In basic photo, we [unfortunately] learn that D of F is directly affected by three things: 1) aperture, 2) distance from subject, and 3) focal length of lens. Additionally, we also learn sometimes that film format affects it. Actually, it is only 1) f stop, and 2) magnification. Distance from subject and focal length of the lens can affect magnification, and thus affect D of F. Given the same angle of view/composition, film format also affects it indirectly by affecting magnification. However, they do not do it directly, as we learn in the basic photo classes and books. Changing either distance or focal length or film format will have no effect on D of F *unless* doing so also changes the magnification. The higher the magnification, the less D of F there is.
The idea that D of F is defined as the front-to-back area that "is acceptably sharp" in the print has never set well with me as a useful definition. This means that in a large enough blowup, there could be absolutely no D of F, since even the plane of critical focus can fail to be "sharp", due to "overenlargement". I personally define it as the area in the image that is apparently *just as* sharp as the plane of critical focus. Thus, I view it as a comparison of the plane of critical focus to the rest of the image, rather than a simple definition of what is sharp on the print. Viewing it this way, something can be unsharp, yet still fall within the D of F if it is apparently just as unsharp as the plane of critical focus. Thus, it again comes down to magnification, not just print size. Viewing distance and size of print simply affect magnification (only this time it is your eyes/brain, not a lens/film), which affects D of F.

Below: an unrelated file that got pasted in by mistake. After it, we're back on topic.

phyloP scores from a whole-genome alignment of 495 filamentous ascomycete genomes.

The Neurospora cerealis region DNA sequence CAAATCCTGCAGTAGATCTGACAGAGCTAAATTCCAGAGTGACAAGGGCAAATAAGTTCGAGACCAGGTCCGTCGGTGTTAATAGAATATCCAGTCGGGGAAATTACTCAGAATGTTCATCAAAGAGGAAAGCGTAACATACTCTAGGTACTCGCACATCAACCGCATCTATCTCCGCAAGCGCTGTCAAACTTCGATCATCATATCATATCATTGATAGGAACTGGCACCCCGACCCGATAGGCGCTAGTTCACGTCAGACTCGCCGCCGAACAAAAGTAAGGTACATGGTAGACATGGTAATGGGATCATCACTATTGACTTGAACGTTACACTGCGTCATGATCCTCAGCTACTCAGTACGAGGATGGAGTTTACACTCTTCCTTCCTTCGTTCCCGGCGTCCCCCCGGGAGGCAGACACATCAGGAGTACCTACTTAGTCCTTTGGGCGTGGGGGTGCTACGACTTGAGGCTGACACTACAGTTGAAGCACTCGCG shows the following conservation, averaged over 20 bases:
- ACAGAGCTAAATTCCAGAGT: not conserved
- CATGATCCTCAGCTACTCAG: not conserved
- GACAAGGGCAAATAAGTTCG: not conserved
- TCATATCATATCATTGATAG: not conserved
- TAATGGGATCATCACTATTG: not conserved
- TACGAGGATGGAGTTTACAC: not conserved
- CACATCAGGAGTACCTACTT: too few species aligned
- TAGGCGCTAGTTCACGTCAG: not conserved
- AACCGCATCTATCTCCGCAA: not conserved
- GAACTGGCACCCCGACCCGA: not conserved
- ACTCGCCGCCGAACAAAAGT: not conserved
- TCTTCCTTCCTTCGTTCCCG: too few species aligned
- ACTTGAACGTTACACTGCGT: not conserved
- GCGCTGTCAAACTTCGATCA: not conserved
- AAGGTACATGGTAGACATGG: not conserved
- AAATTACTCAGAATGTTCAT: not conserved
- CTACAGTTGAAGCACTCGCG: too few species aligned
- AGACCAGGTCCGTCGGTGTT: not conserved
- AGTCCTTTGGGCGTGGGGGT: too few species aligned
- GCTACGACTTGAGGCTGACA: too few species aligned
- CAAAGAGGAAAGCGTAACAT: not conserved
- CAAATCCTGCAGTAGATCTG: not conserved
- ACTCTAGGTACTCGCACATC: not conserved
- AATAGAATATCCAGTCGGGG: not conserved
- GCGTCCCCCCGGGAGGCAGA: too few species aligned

Distance and focal length combined are magnification.
Originally Posted by 2F/2F
The most important thing about DOF, by far, is that it is a perceptual thing. Not an 'autonomous' entity with an absolute dimension. (Despite all the formulae and calculators people like to let loose on it).
The best definition is that as "acceptable unsharpness".
Very clear about that it is a judgement, a perception, and not a measurement or dimension.
Still pretty vague, since it provides no clue about what sharpness is.
You can increase DOF dramatically, not by changing magnification or f-stop, but by changing how 'sharp' the sharp bit is. A good film and good lens produce shallower DOF than a bad lens on bad film. And vice versa. Simply by changing the difference, the visual contrast between realy sharp and not so sharp.
Another undefined thing is viewing distance.
The final magnification counts, so DOF gets less if you blow a negative up more.
But only if you do not increase viewing distance accordingly.
So a giant print can appear to have greater DOF than a small print of the same negative, if only you view the giant print from relatively further away than the small print.